It’s a new year and Canadians are still spending – a lot. According to a newly released report by consumer credit agency TransUnion, indebtedness has been growing steadily for years. That trend is expected to continue into 2014.
According to the report, non-mortgage debt is predicted to increase to an all-time high of $28,853 per average Canadian, up four per cent from 2013 levels, and up over 40 per cent from 2007 levels.
Mortgage debt has also been increasing quickly – especially since 2002 as housing prices skyrocketed. According to the Canadian Real Estate Association, the average sale price of a home in Canada rose 98 per cent during the 2000s.
The government has been wary of the increasing indebtedness of Canadians as well as the possibility that a bubble is forming in the residential real estate market, and has taken several steps over the years to tighten borrowing requirements for mortgages.
Despite the stop-gap measures introduced by the government to cool the housing market, both mortgage and non-mortgage debt (such as lines of credit) have continued to rise. Canadian banks and financial institutions were largely spared from the financial crisis in 2008-09 and have been lending briskly, as low rates tend to increase consumer demand.
The main tool for restraining borrowing—raising interest rates—has not been used, however, as the Bank of Canada is reluctant to raise rates for fear of choking off the nascent economic recovery.
Thankfully, the TransUnion report also predicted a cheerier piece of financial news. Even though debt levels have risen, overall delinquency rates have declined since 2009 from 2.87 per cent, down 1.76 per cent in 2013, and are projected to continue to decline to 1.66 per cent in 2014.
To explain these trends in Canadian consumer habits, Michael Silver, a financial adviser with the Wealth Planning Group, points to new financial tools that allow Canadians to borrow more easily.
“In the past, people used to save up for things, whereas now there are mechanisms that allow people to buy things immediately,” Silver told the Manitoban.
Silver also suggested that stagnant incomes have increased the impetus for Canadians to borrow more.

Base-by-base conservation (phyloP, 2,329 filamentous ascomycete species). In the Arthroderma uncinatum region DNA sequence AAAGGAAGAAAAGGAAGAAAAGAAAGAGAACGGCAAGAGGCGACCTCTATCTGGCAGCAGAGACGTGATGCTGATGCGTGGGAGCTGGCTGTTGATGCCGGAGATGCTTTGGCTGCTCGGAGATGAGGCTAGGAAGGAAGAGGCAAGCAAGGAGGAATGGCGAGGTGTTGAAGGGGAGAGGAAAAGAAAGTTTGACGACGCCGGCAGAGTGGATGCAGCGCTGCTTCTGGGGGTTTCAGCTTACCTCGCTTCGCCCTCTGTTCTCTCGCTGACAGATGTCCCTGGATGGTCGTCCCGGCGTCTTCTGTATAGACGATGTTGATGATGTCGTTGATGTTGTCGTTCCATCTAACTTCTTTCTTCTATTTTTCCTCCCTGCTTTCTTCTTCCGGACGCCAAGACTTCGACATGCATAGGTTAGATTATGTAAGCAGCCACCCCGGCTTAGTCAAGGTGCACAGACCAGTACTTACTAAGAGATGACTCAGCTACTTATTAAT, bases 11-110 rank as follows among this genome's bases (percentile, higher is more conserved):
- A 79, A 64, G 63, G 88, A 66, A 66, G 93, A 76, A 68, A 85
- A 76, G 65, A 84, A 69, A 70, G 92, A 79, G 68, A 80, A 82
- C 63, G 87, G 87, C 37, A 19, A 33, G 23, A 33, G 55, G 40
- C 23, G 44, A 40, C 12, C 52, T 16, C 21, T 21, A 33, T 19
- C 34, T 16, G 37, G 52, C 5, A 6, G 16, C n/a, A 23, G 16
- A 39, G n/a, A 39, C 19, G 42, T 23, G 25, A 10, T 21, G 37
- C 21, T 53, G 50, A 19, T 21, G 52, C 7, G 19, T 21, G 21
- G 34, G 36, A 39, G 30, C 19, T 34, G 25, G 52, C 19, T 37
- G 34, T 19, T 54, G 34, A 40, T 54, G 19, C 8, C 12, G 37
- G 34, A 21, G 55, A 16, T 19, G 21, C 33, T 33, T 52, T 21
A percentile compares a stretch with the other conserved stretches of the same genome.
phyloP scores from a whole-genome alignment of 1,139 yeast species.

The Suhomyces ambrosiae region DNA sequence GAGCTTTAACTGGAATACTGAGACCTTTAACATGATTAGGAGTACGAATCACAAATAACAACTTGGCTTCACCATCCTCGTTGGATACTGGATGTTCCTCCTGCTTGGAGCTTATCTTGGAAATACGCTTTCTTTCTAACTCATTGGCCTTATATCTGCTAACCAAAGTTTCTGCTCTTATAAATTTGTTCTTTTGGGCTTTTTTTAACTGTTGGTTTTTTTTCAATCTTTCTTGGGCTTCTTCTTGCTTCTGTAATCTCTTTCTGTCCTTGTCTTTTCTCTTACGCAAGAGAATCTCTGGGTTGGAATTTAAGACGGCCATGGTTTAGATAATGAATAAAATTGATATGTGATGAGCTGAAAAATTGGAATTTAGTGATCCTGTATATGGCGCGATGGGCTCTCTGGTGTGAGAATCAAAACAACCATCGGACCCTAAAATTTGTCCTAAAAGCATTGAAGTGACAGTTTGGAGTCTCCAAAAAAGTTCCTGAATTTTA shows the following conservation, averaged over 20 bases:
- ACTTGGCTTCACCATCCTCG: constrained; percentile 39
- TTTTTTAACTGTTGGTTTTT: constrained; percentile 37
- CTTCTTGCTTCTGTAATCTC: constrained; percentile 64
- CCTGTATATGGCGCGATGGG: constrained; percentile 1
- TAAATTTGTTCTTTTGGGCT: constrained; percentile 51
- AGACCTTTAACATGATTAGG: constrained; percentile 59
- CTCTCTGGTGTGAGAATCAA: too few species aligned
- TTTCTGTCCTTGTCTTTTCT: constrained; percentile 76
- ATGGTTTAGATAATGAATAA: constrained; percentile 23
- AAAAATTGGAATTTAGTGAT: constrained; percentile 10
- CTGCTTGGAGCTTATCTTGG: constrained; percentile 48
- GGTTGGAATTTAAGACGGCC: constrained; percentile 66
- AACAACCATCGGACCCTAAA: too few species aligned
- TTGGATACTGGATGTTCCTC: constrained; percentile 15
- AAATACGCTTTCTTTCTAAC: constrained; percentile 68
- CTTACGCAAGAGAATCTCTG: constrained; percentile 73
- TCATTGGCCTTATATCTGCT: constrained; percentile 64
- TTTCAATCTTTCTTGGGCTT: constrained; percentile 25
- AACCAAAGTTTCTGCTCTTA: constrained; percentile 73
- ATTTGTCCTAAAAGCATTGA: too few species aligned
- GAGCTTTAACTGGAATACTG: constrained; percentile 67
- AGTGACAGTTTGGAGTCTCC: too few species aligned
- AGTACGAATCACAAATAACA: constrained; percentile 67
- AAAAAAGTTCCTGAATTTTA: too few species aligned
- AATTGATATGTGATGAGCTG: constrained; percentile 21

“Salaries for some have not grown as fast as in the past, and so these folks need to borrow in order for their spending to continue to grow,” he said.
University of Manitoba economics professor Robert Chernomas agrees that the financialization of the country’s economy has contributed to the increases in borrowing, but also highlights structural changes within the economy as driving the phenomenon.
“The working and middle classes have seen their incomes stagnate or rise much more slowly than the top income earners, and have had to borrow to maintain their standard of living. We can see this in the dramatic growth in inequality in this country,” said Chernomas.
“The biggest risk is that when interest rates eventually do go up, people will not be able to service their debts. This could mean that either growth is curtailed because people aren’t able to spend like they were, or that bankruptcies increase if spending isn’t decreased. Either outcome results in less economic growth,” explained Silver.
There are numerous ways to measure levels of debt; the most common being debt-to-income and debt-to-asset ratios. Both of these have been rising over the last dozen or so years for consumers, but the declining delinquency rate since 2009 suggests that Canadians are taking on debts wisely, and are able to pay them off.
Chernomas, however, cautioned that the more debt people take on, the more it opens up the possibility of a small downturn spilling over into a larger economic crisis.
“This unprecedented debt-to-income ratio makes our economy fragile – susceptible to recession or depression,” said Chernomas.
This raises concerns that growth could suddenly disappear if the price of oil were to drop, since their prices are more volatile than those for manufacturers.
Silver recommends that policy makers introduce legislation to reduce predatory lending, and rules for so-called “do not pay” schemes.
“These ‘do not pay plans’ are misleading [ . . . ] they are paying for it eventually. It structures the payment so that the bill comes due with really high interest and often comes due all at once. People usually don’t budget very well in those sorts of situations.”
Silver mused that improved consumer education could, in the long-term, help to mitigate the problem of soaring personal debt.
“There should be financial planning classes in high schools. Young people have very little knowledge of how debt and credit works, and how to use it properly.”